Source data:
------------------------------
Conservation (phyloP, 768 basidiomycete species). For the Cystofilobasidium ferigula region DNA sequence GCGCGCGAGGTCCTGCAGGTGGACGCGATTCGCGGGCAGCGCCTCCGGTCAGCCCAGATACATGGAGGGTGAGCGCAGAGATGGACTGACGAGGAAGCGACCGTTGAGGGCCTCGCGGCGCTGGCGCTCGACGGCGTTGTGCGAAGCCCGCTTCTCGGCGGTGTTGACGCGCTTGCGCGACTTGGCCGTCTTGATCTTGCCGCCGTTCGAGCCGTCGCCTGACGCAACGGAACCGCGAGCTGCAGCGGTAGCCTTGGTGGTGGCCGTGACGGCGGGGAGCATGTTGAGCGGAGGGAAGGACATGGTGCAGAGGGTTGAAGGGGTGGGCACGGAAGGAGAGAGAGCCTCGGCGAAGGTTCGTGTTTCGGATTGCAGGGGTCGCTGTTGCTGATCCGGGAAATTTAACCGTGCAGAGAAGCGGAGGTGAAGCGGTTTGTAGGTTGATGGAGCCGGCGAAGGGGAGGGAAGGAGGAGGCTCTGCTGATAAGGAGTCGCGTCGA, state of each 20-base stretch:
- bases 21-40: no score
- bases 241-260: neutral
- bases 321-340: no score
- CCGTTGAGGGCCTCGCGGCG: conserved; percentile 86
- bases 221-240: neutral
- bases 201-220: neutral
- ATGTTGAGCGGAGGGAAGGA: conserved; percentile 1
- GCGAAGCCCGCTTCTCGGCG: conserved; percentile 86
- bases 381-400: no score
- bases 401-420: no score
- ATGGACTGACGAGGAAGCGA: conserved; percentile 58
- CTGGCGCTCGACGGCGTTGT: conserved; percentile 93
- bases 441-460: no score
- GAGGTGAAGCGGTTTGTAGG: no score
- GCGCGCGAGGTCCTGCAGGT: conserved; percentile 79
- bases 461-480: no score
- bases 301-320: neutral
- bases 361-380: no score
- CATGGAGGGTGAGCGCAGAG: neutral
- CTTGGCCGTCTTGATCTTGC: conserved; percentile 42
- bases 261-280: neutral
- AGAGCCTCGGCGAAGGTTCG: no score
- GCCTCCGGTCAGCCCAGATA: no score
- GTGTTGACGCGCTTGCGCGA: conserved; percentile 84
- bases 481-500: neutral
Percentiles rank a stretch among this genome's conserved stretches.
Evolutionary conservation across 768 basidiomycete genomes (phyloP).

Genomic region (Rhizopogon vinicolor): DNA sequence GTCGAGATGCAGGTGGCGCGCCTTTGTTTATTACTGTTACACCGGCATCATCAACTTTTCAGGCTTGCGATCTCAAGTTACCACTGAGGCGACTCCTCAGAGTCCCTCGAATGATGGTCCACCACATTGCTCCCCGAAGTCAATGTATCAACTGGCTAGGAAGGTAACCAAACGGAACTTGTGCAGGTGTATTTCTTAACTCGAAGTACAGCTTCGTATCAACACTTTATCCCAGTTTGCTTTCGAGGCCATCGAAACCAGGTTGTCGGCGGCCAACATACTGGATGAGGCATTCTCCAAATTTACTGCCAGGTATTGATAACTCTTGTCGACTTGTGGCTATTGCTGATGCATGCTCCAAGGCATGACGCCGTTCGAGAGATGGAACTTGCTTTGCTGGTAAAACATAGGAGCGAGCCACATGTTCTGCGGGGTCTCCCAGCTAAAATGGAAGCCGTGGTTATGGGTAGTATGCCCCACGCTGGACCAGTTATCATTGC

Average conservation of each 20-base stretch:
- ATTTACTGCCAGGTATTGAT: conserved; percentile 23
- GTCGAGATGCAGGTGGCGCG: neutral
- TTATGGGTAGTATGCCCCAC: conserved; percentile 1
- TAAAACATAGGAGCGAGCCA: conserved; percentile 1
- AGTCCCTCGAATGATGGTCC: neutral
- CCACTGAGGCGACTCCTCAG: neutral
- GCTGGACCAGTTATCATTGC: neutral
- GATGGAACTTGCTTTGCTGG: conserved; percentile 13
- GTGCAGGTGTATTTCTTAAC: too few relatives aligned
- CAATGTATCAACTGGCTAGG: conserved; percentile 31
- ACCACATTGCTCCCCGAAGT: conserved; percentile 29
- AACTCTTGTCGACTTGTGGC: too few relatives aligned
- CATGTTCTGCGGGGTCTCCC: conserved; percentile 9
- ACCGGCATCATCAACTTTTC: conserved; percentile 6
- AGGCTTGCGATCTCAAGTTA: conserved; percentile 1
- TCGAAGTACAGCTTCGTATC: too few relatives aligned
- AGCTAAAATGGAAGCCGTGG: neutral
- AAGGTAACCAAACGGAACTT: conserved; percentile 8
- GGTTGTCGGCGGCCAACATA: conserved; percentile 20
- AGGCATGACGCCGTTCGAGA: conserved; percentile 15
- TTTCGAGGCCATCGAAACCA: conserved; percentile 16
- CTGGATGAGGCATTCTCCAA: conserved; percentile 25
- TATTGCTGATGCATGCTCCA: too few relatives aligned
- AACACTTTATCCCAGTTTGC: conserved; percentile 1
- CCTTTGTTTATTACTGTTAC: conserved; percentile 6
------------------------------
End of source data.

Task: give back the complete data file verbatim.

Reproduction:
Conservation (phyloP, 768 basidiomycete species). For the Cystofilobasidium ferigula region DNA sequence GCGCGCGAGGTCCTGCAGGTGGACGCGATTCGCGGGCAGCGCCTCCGGTCAGCCCAGATACATGGAGGGTGAGCGCAGAGATGGACTGACGAGGAAGCGACCGTTGAGGGCCTCGCGGCGCTGGCGCTCGACGGCGTTGTGCGAAGCCCGCTTCTCGGCGGTGTTGACGCGCTTGCGCGACTTGGCCGTCTTGATCTTGCCGCCGTTCGAGCCGTCGCCTGACGCAACGGAACCGCGAGCTGCAGCGGTAGCCTTGGTGGTGGCCGTGACGGCGGGGAGCATGTTGAGCGGAGGGAAGGACATGGTGCAGAGGGTTGAAGGGGTGGGCACGGAAGGAGAGAGAGCCTCGGCGAAGGTTCGTGTTTCGGATTGCAGGGGTCGCTGTTGCTGATCCGGGAAATTTAACCGTGCAGAGAAGCGGAGGTGAAGCGGTTTGTAGGTTGATGGAGCCGGCGAAGGGGAGGGAAGGAGGAGGCTCTGCTGATAAGGAGTCGCGTCGA, state of each 20-base stretch:
- bases 21-40: no score
- bases 241-260: neutral
- bases 321-340: no score
- CCGTTGAGGGCCTCGCGGCG: conserved; percentile 86
- bases 221-240: neutral
- bases 201-220: neutral
- ATGTTGAGCGGAGGGAAGGA: conserved; percentile 1
- GCGAAGCCCGCTTCTCGGCG: conserved; percentile 86
- bases 381-400: no score
- bases 401-420: no score
- ATGGACTGACGAGGAAGCGA: conserved; percentile 58
- CTGGCGCTCGACGGCGTTGT: conserved; percentile 93
- bases 441-460: no score
- GAGGTGAAGCGGTTTGTAGG: no score
- GCGCGCGAGGTCCTGCAGGT: conserved; percentile 79
- bases 461-480: no score
- bases 301-320: neutral
- bases 361-380: no score
- CATGGAGGGTGAGCGCAGAG: neutral
- CTTGGCCGTCTTGATCTTGC: conserved; percentile 42
- bases 261-280: neutral
- AGAGCCTCGGCGAAGGTTCG: no score
- GCCTCCGGTCAGCCCAGATA: no score
- GTGTTGACGCGCTTGCGCGA: conserved; percentile 84
- bases 481-500: neutral
Percentiles rank a stretch among this genome's conserved stretches.
Evolutionary conservation across 768 basidiomycete genomes (phyloP).

Genomic region (Rhizopogon vinicolor): DNA sequence GTCGAGATGCAGGTGGCGCGCCTTTGTTTATTACTGTTACACCGGCATCATCAACTTTTCAGGCTTGCGATCTCAAGTTACCACTGAGGCGACTCCTCAGAGTCCCTCGAATGATGGTCCACCACATTGCTCCCCGAAGTCAATGTATCAACTGGCTAGGAAGGTAACCAAACGGAACTTGTGCAGGTGTATTTCTTAACTCGAAGTACAGCTTCGTATCAACACTTTATCCCAGTTTGCTTTCGAGGCCATCGAAACCAGGTTGTCGGCGGCCAACATACTGGATGAGGCATTCTCCAAATTTACTGCCAGGTATTGATAACTCTTGTCGACTTGTGGCTATTGCTGATGCATGCTCCAAGGCATGACGCCGTTCGAGAGATGGAACTTGCTTTGCTGGTAAAACATAGGAGCGAGCCACATGTTCTGCGGGGTCTCCCAGCTAAAATGGAAGCCGTGGTTATGGGTAGTATGCCCCACGCTGGACCAGTTATCATTGC

Average conservation of each 20-base stretch:
- ATTTACTGCCAGGTATTGAT: conserved; percentile 23
- GTCGAGATGCAGGTGGCGCG: neutral
- TTATGGGTAGTATGCCCCAC: conserved; percentile 1
- TAAAACATAGGAGCGAGCCA: conserved; percentile 1
- AGTCCCTCGAATGATGGTCC: neutral
- CCACTGAGGCGACTCCTCAG: neutral
- GCTGGACCAGTTATCATTGC: neutral
- GATGGAACTTGCTTTGCTGG: conserved; percentile 13
- GTGCAGGTGTATTTCTTAAC: too few relatives aligned
- CAATGTATCAACTGGCTAGG: conserved; percentile 31
- ACCACATTGCTCCCCGAAGT: conserved; percentile 29
- AACTCTTGTCGACTTGTGGC: too few relatives aligned
- CATGTTCTGCGGGGTCTCCC: conserved; percentile 9
- ACCGGCATCATCAACTTTTC: conserved; percentile 6
- AGGCTTGCGATCTCAAGTTA: conserved; percentile 1
- TCGAAGTACAGCTTCGTATC: too few relatives aligned
- AGCTAAAATGGAAGCCGTGG: neutral
- AAGGTAACCAAACGGAACTT: conserved; percentile 8
- GGTTGTCGGCGGCCAACATA: conserved; percentile 20
- AGGCATGACGCCGTTCGAGA: conserved; percentile 15
- TTTCGAGGCCATCGAAACCA: conserved; percentile 16
- CTGGATGAGGCATTCTCCAA: conserved; percentile 25
- TATTGCTGATGCATGCTCCA: too few relatives aligned
- AACACTTTATCCCAGTTTGC: conserved; percentile 1
- CCTTTGTTTATTACTGTTAC: conserved; percentile 6